Richard Engel:

I am not. I am not aware of that.

Preet Bharara:

You were trending on Twitter because people have noted your anger and your frustration, which I think is well-placed. And the question is, what do you say to folks who think that that has affected your objectivity in reporting this?

Richard Engel:

I think maybe they’re referring to last night, because I was a little bit, I don’t want to say angry, but I was a little bit… It struck me, because they were asking what would be the reaction. It was less, or what would be your reaction there about the Biden’s speech? And he said, “Well, human rights are the cornerstone of our foreign policy.” He’s bringing up human rights being the cornerstone of this administration’s foreign policy and his foreign policy, on the day that people are trying to cling to aircraft coming out of this space because they don’t want to be left behind.

It seemed, incongruous at the very least. It seemed like an odd moment to be thumping your chest and talking about being a champion of human rights. So I don’t know, I didn’t know why I was on Twitter. Maybe it was in the tone of my voice, I don’t know. I’m not trying to be angry. I think I am objective, and I’m telling you what I’m seeing, and I’m telling you what’s happening here, and I’m not trying to go on a rant here.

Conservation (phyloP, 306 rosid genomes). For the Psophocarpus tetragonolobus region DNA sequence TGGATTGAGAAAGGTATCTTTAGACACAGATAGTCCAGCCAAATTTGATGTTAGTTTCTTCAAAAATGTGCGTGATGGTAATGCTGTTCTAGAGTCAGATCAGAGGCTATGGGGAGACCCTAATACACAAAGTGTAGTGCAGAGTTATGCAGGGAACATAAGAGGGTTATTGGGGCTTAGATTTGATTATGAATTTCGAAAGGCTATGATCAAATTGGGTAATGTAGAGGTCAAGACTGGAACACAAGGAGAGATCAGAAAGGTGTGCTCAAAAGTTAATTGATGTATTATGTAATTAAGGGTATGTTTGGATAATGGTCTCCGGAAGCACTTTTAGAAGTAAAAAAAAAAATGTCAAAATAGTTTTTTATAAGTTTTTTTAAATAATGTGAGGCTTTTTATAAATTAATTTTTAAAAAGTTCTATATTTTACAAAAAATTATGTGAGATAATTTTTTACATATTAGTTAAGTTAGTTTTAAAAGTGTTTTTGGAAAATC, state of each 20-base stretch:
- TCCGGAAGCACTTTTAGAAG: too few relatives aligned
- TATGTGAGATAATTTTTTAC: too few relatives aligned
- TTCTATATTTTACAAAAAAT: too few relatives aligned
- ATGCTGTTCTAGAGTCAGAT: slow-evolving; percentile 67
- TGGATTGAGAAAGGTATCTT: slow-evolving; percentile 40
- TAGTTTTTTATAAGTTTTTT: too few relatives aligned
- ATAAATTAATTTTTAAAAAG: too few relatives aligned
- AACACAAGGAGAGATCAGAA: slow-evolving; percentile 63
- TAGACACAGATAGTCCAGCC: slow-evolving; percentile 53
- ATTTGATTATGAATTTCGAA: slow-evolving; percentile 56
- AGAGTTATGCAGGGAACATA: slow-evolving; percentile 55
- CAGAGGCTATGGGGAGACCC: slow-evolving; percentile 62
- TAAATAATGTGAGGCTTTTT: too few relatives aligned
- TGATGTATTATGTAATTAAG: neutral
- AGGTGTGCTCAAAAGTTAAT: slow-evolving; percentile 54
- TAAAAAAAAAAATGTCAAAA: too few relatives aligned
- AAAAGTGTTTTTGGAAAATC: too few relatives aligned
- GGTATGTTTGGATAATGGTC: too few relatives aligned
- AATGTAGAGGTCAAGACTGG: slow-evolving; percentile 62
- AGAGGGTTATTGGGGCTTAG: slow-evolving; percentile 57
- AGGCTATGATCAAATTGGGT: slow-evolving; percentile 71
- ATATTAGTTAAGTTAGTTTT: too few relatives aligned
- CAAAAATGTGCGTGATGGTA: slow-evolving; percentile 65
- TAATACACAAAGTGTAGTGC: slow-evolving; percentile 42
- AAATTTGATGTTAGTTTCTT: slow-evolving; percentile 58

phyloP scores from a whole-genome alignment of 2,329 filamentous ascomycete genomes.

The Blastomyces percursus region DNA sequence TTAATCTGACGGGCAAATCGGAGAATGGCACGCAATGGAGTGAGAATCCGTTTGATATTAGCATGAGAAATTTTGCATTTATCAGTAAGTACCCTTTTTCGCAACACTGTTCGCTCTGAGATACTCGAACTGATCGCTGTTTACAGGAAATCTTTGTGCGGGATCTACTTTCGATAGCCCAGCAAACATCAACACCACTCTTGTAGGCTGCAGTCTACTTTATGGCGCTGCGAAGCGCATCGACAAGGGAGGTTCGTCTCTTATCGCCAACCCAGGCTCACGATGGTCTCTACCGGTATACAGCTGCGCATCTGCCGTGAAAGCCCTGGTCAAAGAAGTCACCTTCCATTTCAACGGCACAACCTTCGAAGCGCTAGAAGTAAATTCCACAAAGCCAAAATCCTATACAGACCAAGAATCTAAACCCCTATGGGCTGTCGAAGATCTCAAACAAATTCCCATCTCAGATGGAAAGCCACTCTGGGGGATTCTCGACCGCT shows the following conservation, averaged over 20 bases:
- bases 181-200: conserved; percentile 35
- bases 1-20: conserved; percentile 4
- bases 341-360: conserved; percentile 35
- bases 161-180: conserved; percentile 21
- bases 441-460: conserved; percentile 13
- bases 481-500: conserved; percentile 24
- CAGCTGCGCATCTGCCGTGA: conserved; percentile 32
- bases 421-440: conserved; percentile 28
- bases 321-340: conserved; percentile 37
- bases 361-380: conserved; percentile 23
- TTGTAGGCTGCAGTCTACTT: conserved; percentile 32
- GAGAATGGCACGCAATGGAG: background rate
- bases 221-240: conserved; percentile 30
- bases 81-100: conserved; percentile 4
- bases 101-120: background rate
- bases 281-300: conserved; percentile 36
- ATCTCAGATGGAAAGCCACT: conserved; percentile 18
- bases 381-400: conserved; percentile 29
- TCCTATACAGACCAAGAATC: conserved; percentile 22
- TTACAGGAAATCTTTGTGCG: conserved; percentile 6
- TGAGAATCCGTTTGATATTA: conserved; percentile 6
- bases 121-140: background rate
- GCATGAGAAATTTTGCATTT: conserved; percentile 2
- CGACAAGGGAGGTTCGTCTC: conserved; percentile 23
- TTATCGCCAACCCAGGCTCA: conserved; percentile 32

But when you talk to people, certainly it impacts it.

Preet Bharara:

When the current President says, “We prepared for all contingencies,” based on what you have seen and reported from the ground, does that seem like a fair statement?

Richard Engel:

How can there be all these contingencies to get these people out when they can’t even get the people out who work on the base who are watching the planes go?

I spoke earlier today, before I got in this space, with two other translators. Both are in hiding, and both are terrified for their lives. One was in tears. What contingencies? What contingencies? I don’t know if people fully realize how complicated and bureaucratic it is to deal with the US government from afar.